WHAT'S IT ABOUT?
It’s about 2.5 hours of oh-so-dry and proper English wit and social class humor surrounding a gaggle of English of stuffy aristocrats and their long-suffering servants. Halfway through, a corpse drops in and the starched affair begins to slowly veer into Agatha Christie mode.
IS IT A GOOD MOVIE?
GOSFORD PARK is like watching the world’s longest game of Clue, only there are three times too many Professor Plums. Since it was nominated for a Best Picture Oscar, I’d be insane for calling it a “bad” movie, of course. Directed by Robert Altman, the film logically contains several components that make for a pedigreed flick (flawless production design, several brilliant actors strutting their stuff, etc.), but I simply couldn’t help being monumentally bored. I’ll be the first to admit that ‘Masterpiece Theater’ is a worthwhile program, but it still puts me to sleep. Altman has always been kind of a ‘maverick’ filmmaker, and he’s a guy who always gets final cut. In the case of GOSFORD PARK, I’m thinking an objective eye could have trimmed the movie to a less yawn inducing trial.
There are about two dozen characters, each of whom get their own subplot, regardless of how interesting it may or may not be. A handful of performers stand out from the crowd, most notably Emily Watson as a struggling maid and Bob Balaban as a clueless movie producer, but there’s only so many pregnant pauses and stifled conversations one can handle. It’s painfully clear that I am not the intended audience for this movie, so don’t think me a moron for not enjoying what the Academy called one of 2001’s Top Five Films. It’s a handsome and well-performed film, but (if you’re at all like me) very little goes on that will actually hold your interest. Those who find the attitudes and affectations of English aristocracy the pinnacle of all things fascinating, you’ll undoubtedly love GOSFORD PARK. Uncultured swine I may be, but I know when a movie’s putting me to sleep.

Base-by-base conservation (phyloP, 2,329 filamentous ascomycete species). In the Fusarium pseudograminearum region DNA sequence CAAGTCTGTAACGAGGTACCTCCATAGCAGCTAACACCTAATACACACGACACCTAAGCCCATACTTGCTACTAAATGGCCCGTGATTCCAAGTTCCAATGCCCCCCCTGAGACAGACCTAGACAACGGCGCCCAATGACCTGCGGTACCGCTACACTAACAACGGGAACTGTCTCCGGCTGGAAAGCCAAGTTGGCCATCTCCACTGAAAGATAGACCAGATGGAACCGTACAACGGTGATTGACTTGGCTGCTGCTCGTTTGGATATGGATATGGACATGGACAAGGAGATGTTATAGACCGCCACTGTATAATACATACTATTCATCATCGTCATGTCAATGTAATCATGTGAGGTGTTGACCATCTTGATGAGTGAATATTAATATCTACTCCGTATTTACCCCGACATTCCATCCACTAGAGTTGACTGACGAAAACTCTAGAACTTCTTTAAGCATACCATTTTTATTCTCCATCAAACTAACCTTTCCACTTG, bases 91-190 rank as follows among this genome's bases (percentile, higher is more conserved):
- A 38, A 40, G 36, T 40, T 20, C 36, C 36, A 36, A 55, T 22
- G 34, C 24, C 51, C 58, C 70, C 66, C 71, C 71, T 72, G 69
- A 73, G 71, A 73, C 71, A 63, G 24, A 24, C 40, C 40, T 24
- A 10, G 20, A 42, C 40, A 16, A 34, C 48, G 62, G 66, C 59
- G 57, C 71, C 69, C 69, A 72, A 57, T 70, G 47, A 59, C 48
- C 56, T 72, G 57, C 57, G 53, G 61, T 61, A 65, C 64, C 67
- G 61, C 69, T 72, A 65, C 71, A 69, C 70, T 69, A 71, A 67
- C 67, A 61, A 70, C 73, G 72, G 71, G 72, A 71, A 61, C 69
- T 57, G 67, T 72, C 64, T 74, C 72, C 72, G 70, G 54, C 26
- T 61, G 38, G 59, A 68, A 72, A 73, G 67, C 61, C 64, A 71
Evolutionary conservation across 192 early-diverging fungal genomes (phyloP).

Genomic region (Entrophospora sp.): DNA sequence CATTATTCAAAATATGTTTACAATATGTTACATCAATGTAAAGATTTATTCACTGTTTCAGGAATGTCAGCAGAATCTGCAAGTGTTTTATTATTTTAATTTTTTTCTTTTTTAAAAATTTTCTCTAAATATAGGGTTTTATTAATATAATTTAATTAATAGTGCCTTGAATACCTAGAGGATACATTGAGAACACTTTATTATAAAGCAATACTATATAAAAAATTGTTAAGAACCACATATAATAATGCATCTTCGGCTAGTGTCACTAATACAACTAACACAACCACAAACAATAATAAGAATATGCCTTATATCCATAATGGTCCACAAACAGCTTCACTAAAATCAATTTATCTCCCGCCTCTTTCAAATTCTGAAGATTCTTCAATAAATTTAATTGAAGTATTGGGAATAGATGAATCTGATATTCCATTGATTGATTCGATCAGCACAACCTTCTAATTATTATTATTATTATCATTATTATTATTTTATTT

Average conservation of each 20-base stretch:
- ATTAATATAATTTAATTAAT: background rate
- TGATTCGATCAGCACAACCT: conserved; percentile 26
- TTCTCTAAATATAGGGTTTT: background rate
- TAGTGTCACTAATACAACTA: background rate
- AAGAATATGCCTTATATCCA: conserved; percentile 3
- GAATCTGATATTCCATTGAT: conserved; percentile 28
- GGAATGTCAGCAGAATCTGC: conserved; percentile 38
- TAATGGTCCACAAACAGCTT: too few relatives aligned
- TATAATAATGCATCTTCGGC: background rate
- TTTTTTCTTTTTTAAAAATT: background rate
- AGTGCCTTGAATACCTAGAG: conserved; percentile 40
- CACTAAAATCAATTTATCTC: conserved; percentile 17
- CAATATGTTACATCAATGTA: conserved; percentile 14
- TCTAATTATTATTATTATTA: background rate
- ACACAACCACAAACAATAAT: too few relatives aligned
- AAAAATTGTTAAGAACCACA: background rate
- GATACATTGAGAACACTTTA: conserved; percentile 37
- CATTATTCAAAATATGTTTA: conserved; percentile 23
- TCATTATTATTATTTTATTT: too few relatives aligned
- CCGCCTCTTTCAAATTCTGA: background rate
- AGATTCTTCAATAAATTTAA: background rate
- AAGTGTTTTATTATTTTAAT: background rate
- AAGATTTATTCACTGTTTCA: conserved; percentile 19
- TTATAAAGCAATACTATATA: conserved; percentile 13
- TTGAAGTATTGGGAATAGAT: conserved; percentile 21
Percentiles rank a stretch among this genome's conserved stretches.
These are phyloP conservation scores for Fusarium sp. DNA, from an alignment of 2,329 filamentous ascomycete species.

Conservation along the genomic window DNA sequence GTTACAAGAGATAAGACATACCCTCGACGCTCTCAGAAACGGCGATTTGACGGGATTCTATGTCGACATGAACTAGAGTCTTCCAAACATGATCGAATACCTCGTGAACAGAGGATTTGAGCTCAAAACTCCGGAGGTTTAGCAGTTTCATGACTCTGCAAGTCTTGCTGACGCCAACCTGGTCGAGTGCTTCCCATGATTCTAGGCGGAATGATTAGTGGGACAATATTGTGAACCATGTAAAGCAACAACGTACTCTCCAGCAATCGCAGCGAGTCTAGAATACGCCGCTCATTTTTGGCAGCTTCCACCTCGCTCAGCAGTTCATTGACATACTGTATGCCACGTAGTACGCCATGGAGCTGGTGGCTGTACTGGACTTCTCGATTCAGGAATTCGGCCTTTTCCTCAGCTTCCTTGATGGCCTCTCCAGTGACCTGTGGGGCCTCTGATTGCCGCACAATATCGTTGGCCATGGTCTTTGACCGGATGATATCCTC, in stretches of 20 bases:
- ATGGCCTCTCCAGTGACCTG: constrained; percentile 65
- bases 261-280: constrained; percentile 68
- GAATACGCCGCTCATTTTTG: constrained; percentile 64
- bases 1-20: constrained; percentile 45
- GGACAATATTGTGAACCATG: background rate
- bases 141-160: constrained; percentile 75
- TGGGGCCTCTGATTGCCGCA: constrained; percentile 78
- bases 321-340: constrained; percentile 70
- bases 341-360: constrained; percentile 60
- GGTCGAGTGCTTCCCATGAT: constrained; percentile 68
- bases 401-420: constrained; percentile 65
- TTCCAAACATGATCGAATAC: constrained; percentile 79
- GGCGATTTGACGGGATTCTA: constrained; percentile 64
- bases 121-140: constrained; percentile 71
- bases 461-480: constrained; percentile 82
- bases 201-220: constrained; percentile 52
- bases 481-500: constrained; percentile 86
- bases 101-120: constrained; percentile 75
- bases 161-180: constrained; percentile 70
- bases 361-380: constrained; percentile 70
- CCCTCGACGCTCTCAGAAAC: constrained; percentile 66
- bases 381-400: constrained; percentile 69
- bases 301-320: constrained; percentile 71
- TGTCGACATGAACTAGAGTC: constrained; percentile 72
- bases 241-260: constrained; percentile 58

There’s a full-length audio commentary with director Robert Altman, production designer Stephen Altman, and producer David Levy, which is recommendable only to those who adore Altman’s work. What I heard was drier than burnt toast. Also included is a second audio commentary with screenwriter Julian Fellowes, which I couldn’t bring myself to listen to. Sorry. There’s also a collection of deleted scenes with optional commentary, for those who thought the movie was too short, and two featurettes: The Making of Gosford Park, a behind-the-scenes peek that runs about twenty minutes, and the 8-minute The Authenticity of Gosford Park, which is a cool glimpse at the pains taken to maintain the authenticity of the relationships between master and servant.
Another cool feature is the Cast & Filmmaker’s Q & A Session, which runs just under 25 minutes, and features interviews with Altman, Fellowes, Levy, Bob Balaban. Kelly MacDonald, Jeremy Northam, Ryan Phillippe, and Helen Mirren. Closing out this packed DVD are the more traditional features: the original theatrical trailer, cast/crew bios, and a collection of trailers for other Universal Home Video titles.
Simply not my cup of tea, but Universal deserves praise for packing this DVD to the gills with extra goodies for the movie fans who really DID love it.